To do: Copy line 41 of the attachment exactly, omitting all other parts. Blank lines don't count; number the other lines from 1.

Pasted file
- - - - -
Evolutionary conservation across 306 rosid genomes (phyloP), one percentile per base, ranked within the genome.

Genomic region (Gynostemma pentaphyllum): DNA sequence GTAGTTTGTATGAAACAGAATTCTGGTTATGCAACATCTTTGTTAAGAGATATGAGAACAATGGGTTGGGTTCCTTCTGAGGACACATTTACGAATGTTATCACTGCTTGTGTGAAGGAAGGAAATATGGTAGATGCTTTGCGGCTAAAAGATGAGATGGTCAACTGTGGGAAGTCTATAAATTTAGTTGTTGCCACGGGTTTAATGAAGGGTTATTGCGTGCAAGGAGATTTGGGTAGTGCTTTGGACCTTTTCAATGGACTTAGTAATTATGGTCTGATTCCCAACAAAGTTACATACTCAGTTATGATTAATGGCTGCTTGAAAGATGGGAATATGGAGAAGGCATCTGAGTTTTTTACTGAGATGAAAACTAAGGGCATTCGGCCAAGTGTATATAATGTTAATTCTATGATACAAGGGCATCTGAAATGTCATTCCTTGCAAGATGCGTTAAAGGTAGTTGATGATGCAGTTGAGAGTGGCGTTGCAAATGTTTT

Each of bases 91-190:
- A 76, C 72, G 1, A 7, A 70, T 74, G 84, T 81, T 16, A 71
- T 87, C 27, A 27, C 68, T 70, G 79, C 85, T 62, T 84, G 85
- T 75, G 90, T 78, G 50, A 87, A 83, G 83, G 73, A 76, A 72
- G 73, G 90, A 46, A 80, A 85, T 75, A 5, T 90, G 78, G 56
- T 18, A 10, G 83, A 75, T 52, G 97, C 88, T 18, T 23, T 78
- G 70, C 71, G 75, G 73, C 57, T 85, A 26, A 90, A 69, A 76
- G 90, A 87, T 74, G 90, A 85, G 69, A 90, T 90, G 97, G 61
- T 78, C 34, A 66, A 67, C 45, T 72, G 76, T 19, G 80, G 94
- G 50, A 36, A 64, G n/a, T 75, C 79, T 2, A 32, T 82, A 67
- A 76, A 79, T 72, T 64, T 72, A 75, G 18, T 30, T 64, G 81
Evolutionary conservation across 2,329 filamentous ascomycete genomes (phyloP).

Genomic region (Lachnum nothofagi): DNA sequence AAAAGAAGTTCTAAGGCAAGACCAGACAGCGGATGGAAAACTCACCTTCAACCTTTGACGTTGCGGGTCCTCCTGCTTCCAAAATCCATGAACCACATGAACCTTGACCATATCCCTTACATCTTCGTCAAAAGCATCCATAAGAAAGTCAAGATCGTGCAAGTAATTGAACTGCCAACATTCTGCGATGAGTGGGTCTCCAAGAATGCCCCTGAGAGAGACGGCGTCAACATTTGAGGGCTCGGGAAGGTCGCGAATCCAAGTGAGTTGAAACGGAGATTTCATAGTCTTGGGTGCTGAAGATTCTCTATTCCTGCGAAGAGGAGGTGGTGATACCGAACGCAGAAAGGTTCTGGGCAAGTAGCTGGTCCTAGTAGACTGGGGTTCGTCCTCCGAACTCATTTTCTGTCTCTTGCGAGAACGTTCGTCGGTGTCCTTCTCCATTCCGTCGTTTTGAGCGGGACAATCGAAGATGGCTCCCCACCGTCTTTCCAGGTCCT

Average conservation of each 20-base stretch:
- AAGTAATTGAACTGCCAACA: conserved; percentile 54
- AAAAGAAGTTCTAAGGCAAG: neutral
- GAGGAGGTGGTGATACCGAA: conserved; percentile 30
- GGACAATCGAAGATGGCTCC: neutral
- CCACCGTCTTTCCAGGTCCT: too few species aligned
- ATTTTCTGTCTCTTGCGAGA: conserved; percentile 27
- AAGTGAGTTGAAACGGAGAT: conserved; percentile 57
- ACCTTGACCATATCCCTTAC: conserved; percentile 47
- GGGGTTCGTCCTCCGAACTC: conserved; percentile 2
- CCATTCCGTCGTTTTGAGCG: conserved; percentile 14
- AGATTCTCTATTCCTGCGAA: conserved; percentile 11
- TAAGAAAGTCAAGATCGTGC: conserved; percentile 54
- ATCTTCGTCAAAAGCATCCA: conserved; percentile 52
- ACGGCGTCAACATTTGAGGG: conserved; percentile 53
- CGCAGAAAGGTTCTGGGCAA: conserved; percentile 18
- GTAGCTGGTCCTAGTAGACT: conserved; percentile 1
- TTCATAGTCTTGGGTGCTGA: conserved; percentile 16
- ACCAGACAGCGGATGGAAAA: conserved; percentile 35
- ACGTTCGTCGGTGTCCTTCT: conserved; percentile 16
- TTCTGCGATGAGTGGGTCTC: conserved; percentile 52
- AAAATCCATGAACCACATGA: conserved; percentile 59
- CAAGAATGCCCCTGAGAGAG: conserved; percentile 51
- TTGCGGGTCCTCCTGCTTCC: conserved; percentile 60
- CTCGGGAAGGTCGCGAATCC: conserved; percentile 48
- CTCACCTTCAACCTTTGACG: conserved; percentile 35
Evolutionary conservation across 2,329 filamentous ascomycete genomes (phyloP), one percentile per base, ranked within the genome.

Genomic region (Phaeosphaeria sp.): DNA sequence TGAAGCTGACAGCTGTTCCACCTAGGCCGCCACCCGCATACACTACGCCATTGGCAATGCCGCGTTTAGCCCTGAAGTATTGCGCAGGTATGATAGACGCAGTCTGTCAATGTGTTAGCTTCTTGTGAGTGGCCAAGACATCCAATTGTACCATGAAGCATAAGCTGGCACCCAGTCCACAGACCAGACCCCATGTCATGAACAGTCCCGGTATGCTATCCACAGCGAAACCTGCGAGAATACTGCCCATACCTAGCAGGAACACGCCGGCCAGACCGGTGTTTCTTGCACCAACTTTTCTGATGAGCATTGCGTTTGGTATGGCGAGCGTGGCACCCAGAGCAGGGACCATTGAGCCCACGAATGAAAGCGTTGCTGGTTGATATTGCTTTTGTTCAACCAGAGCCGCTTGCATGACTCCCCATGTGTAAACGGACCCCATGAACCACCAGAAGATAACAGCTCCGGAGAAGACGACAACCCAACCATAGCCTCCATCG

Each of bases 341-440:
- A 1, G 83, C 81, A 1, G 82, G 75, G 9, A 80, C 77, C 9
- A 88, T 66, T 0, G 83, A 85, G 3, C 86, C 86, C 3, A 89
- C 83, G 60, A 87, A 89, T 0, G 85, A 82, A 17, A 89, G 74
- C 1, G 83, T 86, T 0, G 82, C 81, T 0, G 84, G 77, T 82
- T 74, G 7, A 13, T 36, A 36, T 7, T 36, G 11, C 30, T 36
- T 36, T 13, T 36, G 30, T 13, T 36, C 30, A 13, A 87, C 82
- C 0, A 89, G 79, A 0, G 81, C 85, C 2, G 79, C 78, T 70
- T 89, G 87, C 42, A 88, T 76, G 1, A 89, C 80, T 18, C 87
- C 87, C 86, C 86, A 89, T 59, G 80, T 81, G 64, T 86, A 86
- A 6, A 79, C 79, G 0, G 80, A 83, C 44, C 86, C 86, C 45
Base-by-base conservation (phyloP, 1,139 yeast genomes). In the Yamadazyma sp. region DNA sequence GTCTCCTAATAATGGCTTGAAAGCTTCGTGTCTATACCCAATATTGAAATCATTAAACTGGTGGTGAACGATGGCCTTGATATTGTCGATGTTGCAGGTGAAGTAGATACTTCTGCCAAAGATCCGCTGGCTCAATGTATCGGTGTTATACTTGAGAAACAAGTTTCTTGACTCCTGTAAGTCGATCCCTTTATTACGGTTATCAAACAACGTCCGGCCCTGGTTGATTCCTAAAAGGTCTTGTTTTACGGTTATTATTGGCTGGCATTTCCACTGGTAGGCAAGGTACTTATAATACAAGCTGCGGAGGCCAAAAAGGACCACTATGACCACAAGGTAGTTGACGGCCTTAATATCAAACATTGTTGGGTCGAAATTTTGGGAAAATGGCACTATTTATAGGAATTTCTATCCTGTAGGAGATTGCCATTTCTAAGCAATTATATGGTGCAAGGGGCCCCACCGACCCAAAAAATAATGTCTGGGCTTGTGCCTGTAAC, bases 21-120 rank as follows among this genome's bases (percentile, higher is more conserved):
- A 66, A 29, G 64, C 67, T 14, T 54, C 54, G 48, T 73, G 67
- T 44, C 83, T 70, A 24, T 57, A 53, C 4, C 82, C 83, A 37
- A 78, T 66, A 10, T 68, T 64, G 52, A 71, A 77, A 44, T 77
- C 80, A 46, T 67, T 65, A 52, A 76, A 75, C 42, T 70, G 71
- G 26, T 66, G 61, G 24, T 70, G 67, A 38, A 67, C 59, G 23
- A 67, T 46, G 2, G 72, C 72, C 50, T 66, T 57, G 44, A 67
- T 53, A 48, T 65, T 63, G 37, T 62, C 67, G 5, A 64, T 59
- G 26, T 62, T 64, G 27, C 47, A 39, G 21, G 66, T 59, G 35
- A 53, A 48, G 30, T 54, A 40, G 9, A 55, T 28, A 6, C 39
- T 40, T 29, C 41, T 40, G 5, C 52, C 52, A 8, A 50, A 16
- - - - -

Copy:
- CTCACCTTCAACCTTTGACG: conserved; percentile 35